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Sunday, April 5, 2020

Palm Sunday then (2011) and Now (2020)


Today is Palm Sunday 2020 also known as the beginning of Holy Week, which will ends on Easter, a season that then lasts for fifty days.

This 2020 Palm Sunday is like none I've ever known as is the case for people throughout the world affected by the coronavirus (COVID-19) pandemic which is forcing (as a precaution) houses of worship to remain closed to help prevent the spread of this deadly virus.

Therefore, for today's entry, please allow me to revisit some content I published re this holiday back in a 2011 blog post titled A&P Catholics.

On 2011's Palm Sunday my morning routine was what I had I have been doing since the year 2002 or 2003: I went to the Seventy-Fourth Street Home (known as The Home) — an ecumenical assisted living center in the Upper Westside of Manhattan, to visit the homebound, and to assist with the distribution of Holy Communion.

However, on Palm Sunday 2011, we had no hosts, and we could only offer palms; not communion.

The reason for this was that there were throngs of people at the mass (where the hosts are picked up prior to coming to The Home) and the priest ran out of hosts.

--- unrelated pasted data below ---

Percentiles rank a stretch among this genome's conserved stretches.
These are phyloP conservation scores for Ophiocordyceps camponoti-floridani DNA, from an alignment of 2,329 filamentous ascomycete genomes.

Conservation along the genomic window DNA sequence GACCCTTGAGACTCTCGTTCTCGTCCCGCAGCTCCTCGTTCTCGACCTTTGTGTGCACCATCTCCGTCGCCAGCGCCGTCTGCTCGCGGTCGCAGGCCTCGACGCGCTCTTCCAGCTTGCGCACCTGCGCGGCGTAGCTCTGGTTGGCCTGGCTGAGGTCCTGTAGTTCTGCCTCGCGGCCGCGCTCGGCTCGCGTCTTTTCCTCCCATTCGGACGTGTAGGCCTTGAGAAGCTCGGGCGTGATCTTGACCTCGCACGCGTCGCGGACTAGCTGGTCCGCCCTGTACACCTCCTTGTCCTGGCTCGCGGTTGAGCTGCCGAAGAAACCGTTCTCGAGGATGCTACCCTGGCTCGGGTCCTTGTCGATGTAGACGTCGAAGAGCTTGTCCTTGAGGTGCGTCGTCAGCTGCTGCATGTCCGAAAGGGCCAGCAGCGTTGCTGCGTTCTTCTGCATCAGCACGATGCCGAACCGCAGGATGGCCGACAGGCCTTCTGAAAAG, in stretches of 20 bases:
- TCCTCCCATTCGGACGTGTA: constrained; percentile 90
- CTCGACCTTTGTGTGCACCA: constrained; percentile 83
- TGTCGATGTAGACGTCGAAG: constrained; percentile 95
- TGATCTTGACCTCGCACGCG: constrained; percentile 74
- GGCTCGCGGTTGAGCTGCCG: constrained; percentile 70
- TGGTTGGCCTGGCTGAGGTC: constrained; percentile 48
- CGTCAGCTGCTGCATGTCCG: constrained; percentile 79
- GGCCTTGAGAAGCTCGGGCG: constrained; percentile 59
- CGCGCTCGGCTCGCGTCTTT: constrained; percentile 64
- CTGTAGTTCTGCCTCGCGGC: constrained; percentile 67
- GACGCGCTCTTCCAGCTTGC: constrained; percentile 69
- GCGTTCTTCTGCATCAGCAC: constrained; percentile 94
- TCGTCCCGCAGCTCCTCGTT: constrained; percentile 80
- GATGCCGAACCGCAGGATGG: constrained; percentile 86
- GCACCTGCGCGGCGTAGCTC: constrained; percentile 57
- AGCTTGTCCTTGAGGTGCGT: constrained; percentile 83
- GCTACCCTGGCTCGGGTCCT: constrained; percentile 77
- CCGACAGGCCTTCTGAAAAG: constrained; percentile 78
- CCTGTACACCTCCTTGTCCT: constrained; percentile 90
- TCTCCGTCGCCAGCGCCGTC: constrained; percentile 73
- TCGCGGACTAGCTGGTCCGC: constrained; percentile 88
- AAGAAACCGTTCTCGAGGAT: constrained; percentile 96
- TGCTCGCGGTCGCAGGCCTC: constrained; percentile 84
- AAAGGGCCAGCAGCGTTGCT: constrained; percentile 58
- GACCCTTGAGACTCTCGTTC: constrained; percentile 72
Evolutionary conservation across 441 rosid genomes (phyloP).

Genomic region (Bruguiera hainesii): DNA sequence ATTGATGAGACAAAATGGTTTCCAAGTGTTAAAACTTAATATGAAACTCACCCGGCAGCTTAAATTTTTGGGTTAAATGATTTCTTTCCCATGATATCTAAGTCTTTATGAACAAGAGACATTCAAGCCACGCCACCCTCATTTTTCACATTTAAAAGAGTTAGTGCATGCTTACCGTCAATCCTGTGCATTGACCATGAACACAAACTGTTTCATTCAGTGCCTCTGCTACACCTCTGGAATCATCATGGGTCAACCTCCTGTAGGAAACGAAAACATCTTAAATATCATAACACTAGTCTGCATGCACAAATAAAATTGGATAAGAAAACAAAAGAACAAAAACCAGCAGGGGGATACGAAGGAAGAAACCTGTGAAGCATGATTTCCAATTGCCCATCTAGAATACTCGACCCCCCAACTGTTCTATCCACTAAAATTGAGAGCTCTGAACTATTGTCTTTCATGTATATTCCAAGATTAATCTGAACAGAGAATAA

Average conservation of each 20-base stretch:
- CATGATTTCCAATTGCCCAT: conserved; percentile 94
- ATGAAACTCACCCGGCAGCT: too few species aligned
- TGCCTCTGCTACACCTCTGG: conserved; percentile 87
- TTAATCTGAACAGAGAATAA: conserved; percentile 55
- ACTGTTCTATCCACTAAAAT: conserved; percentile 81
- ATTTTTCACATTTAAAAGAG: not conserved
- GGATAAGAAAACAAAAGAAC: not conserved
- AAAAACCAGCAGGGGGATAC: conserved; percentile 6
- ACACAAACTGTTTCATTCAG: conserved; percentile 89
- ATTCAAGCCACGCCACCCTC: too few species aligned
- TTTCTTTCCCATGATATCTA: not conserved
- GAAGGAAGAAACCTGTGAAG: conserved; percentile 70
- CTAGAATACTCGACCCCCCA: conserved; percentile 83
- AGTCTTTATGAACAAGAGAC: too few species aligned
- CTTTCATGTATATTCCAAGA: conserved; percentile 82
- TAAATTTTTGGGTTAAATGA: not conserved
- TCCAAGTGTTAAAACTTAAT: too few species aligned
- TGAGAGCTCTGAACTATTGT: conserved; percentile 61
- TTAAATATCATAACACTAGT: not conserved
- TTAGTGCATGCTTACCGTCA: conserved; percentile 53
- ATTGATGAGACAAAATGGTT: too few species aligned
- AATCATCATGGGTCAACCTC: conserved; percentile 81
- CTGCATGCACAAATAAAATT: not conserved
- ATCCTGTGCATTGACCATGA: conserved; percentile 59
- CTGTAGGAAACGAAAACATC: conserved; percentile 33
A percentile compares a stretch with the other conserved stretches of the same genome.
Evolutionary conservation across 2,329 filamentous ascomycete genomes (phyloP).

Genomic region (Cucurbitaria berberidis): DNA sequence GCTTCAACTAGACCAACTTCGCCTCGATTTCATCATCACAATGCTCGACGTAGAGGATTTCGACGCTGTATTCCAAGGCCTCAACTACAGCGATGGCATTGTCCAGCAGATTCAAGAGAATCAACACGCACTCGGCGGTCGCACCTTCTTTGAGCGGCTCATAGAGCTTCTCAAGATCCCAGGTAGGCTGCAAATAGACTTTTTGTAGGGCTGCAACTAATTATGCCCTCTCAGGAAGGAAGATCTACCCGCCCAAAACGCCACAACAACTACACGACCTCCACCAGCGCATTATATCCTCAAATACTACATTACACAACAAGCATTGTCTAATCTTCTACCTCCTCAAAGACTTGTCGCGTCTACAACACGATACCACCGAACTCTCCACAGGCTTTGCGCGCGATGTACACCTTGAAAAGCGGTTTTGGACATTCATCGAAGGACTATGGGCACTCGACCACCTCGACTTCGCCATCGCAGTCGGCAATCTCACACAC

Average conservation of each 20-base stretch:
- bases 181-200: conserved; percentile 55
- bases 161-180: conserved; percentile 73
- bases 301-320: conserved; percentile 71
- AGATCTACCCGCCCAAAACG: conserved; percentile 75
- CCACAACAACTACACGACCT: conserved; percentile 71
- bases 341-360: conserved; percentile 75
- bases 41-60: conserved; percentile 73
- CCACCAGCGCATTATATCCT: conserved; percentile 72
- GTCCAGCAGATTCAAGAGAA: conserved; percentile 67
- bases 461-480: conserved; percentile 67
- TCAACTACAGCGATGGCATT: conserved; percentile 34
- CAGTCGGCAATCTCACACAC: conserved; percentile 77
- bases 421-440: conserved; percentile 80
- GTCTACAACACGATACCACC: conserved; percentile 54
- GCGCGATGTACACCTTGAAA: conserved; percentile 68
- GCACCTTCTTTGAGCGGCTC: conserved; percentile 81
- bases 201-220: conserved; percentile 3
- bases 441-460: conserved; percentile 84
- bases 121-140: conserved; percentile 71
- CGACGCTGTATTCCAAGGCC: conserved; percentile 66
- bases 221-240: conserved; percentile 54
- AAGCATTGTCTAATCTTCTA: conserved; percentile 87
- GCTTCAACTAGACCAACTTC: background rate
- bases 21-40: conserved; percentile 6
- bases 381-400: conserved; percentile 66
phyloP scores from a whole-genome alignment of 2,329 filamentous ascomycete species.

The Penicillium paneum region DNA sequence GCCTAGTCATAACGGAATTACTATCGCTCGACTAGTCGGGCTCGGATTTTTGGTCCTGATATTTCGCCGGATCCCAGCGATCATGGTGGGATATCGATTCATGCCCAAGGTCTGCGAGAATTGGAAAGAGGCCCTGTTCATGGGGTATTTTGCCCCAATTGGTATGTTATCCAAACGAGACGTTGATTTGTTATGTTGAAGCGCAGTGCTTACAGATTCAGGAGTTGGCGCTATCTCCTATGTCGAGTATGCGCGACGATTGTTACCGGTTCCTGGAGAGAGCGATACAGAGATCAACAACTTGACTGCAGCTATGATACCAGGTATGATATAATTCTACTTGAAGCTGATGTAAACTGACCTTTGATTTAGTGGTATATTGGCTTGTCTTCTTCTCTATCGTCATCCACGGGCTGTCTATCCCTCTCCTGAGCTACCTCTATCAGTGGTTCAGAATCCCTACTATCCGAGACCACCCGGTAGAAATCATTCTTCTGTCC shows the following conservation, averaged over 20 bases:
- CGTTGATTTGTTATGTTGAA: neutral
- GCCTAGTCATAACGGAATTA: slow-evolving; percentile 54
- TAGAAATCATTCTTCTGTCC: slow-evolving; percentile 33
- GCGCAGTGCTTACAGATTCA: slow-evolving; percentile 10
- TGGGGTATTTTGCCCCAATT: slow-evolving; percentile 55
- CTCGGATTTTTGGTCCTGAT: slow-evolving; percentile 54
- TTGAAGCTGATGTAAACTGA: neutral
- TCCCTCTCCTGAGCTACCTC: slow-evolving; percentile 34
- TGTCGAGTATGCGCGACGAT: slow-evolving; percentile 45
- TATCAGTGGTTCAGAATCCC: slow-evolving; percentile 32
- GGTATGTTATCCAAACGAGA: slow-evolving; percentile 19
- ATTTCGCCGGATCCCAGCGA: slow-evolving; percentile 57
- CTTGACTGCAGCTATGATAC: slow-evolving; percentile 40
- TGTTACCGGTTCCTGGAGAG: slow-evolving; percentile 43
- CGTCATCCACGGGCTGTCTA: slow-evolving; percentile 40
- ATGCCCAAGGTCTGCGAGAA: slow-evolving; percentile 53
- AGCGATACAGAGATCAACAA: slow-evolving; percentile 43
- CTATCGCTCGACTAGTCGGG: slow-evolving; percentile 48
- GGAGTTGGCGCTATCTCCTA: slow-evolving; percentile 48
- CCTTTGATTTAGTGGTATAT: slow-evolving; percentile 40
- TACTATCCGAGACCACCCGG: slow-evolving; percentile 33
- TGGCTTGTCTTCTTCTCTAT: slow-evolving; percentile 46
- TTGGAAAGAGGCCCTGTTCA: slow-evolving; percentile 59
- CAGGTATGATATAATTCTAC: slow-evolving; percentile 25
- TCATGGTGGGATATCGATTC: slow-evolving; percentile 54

The residents at The Home were good natured about their loss, and not surprised that there were not enough hosts to go around, for it is common knowledge that throngs of people do show up at mass on Palm Sunday; as well as Ash Wednesday: The "A  & P" Catholics.

"But I bet the church did not run out of offertory envelopes," a male resident named Vincent (who happens to be blind and who can be seen in the next picture) quipped.


Vincent is the author of Wino in a Three Piece Suit, and is dry-humored remark had caused another resident Mada (pictured below) to laugh heartily.


Vincent and Mada are featured in a short video within my Vimeo Library.

It is titled, The Residents, and includes a few of the other folks who were living there  at the time of this Palm Sunday humor.

Today will likely be a difficult time for residents who still live there as well as for residents of any assisted living facility throughout the world, as places like that are on lockdown meaning their loved ones and friends cannot come in to visit them as per the concerted effort to slow the spread of COVID-19.

Hopefully the faith of those confined to these facilities and the faith of everyone in the world will sustain them this Palm Sunday and beyond.

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